I couldn’t agree more.

What do you think?


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Photo credit: Photo by omaniblog used under a Creative Commons license.

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4:09AM PST on Dec 29, 2014

The blog is good enough I again n again read this. Make up Tips and Tricks

10:50PM PST on Nov 7, 2014

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3:27AM PDT on May 13, 2013

Thank you :)

7:39AM PDT on May 11, 2013

Stop to use simplistic and precarious approach; this is civilization.
Only consider how, no matter social background people in any country loves to show themselves at their best.
When well used, make-up enhance both genders,, male and female, and may be the third, not forget.
Considering how extremely lucky nowadays we are in having at hand all needed techniques to stir out the best and better of our aesthetic possibilities !!! Beyond compare life itself has been conquered by them...
Among other matters linked to human demeanor make up must be teach in a part of one's self complaisance... as other's fairly enjoyment.

2:12PM PDT on May 9, 2013

This is nothing new....the slim person gets hired over the chubby person.....shining hair gets the nod over poor, thin hair....A gal with a peached n' cream complextion will be hired over the gal with a bit of acne.........We are a society of "Beautiful People"......Noted there are times that your education and personality etc. are more of an asset. Now we know what is in the stuff we put on our cheeks, lips, eyes,........not to mention,,,but I will, on our hair.....Maybe, we will elect to save the money which is spent on make-up...and hair products ....The onus is on us!!!!!!!!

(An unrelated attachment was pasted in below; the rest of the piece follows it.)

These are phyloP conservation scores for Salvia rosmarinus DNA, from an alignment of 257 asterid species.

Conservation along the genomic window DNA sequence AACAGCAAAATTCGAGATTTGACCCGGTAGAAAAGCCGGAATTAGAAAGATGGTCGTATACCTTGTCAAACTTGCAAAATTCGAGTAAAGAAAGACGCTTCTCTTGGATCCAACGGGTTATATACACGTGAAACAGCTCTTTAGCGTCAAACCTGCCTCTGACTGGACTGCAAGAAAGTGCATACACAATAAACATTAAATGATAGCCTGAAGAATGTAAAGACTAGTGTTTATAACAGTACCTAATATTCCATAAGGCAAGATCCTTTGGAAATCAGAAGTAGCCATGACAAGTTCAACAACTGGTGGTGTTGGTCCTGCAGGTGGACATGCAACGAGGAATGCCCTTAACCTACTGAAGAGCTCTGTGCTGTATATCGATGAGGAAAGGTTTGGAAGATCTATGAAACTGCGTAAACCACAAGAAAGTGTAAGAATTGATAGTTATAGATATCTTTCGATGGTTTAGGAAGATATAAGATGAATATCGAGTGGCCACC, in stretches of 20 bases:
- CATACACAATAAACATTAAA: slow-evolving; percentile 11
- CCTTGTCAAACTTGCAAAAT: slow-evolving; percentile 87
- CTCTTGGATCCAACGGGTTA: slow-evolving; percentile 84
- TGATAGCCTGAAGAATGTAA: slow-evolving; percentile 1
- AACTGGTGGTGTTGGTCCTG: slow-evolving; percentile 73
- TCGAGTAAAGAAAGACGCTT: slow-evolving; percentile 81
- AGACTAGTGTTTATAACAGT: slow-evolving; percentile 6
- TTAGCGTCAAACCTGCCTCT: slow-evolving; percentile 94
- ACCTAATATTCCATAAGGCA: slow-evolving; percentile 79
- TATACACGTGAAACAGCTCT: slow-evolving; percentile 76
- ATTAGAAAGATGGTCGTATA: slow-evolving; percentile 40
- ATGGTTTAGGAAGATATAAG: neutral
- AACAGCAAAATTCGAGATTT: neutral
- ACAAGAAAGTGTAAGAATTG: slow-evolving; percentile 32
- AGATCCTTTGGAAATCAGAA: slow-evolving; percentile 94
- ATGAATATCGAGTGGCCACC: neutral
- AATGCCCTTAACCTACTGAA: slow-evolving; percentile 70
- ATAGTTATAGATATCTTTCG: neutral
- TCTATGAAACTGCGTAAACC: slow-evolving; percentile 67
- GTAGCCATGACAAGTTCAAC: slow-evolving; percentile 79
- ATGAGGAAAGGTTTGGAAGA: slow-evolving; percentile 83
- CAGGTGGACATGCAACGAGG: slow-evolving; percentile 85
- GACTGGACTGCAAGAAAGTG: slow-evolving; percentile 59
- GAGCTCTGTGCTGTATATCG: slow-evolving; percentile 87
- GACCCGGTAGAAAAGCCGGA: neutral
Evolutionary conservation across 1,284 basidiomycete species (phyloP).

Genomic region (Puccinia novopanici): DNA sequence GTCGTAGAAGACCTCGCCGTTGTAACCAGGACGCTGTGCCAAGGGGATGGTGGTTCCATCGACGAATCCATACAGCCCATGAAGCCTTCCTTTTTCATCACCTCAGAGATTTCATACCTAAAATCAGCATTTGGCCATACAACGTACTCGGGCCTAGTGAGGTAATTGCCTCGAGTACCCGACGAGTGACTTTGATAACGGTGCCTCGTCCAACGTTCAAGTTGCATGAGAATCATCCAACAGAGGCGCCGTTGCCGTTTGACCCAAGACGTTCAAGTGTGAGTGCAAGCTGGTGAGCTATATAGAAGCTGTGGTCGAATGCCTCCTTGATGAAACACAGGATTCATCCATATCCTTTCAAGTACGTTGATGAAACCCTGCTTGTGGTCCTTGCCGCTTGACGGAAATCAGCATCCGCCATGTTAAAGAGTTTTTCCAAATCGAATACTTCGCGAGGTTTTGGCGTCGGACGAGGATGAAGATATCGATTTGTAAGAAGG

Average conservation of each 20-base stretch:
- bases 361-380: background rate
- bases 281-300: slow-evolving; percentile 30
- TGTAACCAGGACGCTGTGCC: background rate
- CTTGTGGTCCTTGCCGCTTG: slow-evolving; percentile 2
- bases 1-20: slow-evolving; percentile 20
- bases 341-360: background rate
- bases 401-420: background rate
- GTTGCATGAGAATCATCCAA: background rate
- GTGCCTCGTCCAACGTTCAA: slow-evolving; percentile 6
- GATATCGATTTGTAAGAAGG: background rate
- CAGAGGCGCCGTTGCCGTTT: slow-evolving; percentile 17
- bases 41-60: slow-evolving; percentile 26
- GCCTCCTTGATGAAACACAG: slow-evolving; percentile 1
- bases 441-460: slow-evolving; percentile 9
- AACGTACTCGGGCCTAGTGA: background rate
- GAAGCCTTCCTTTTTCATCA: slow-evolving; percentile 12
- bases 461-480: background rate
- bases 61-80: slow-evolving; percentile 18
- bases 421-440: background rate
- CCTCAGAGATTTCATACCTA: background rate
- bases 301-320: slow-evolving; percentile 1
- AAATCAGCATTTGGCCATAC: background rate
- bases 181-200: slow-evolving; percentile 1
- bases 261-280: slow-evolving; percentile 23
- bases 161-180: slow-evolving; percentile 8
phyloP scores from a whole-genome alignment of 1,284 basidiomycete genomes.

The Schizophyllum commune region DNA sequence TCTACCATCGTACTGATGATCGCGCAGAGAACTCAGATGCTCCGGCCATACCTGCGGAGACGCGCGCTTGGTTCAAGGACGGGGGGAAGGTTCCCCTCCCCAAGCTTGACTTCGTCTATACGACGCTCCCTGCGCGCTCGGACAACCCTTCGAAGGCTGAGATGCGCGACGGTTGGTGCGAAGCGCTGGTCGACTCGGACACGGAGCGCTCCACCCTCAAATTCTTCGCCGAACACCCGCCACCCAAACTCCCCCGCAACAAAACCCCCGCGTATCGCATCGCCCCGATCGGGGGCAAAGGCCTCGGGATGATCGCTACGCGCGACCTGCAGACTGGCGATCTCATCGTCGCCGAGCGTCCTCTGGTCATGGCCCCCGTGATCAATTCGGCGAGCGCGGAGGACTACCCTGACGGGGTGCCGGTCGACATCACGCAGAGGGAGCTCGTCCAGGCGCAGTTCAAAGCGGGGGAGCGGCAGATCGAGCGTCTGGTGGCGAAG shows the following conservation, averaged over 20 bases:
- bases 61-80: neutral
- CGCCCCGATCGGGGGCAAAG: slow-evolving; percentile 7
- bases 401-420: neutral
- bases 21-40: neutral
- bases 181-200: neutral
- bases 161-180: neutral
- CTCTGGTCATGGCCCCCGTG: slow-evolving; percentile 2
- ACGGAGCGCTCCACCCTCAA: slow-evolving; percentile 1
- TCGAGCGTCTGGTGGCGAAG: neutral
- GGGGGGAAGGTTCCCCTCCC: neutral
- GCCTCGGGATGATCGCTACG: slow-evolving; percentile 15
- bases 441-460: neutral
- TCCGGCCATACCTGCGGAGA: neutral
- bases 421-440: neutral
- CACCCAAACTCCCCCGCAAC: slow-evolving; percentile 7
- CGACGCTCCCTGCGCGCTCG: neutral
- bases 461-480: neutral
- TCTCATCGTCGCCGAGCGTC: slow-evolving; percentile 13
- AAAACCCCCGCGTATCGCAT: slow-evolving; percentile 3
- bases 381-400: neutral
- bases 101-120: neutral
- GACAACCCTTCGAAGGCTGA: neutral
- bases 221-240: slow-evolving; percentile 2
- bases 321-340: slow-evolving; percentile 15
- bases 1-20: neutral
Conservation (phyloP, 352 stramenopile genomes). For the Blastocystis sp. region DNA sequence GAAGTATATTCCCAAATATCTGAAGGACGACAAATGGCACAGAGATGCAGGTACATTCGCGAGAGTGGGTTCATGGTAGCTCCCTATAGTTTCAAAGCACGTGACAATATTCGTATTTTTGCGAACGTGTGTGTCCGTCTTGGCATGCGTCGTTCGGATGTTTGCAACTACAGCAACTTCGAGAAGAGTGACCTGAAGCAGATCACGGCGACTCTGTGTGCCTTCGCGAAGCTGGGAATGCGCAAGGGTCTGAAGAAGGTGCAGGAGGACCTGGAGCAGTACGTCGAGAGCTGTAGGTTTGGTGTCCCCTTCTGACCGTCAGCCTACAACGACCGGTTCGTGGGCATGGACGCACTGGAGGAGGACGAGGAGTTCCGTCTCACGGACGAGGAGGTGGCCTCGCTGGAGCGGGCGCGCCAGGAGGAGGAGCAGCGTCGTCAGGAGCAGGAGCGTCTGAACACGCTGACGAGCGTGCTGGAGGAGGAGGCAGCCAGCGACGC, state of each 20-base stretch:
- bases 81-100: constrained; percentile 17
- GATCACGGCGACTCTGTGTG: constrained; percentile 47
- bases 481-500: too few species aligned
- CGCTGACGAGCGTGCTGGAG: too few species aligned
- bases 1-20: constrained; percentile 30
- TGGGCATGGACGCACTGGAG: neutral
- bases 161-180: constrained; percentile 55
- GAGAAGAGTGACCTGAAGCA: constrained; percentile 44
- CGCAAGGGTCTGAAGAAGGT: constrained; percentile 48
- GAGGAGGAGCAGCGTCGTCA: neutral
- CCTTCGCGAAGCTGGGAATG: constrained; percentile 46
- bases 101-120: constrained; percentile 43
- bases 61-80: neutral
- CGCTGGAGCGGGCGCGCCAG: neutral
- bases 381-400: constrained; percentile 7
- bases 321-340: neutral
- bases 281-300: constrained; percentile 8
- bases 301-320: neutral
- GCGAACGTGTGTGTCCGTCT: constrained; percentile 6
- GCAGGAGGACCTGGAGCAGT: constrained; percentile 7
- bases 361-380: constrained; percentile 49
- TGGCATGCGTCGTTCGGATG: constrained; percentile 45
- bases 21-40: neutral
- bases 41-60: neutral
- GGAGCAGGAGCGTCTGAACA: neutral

6:17AM PDT on May 9, 2013

Thank you for sharing.

7:12PM PDT on May 8, 2013

Thank you for the information, and I agree competence must be the focus.

9:16AM PST on Jan 28, 2013

Yes, "I couldn't agree more". Tks.

1:55AM PST on Jan 14, 2013

Thank you :)

7:35AM PST on Jan 9, 2013

Interesting topic... From my own experience, when I'm having a "natural day," (workout gear, light makeup--mascara only-- pony tail, etc.) I can tell you that get a 100% different reaction in public--from both men and women--then when I get all "put together" (hair fixed, full makeup, quality clothing, jewelry etc). Keep in mind my put together is a professional look, not caked on make-up look.

I know, if I want to have a low key day--avoid conversations, keep to myself--I go natural. If need to non-verbally command respect, obtain authority, I fully put myself together. It makes a huge difference. I wish it weren't so, but we are humans and everyone is a critic. People seem to be less critical (in my experience) when my appearance is more polished.

Women adorning ourselves is nothing new. Women have culturally done that as long as there has been record keeping.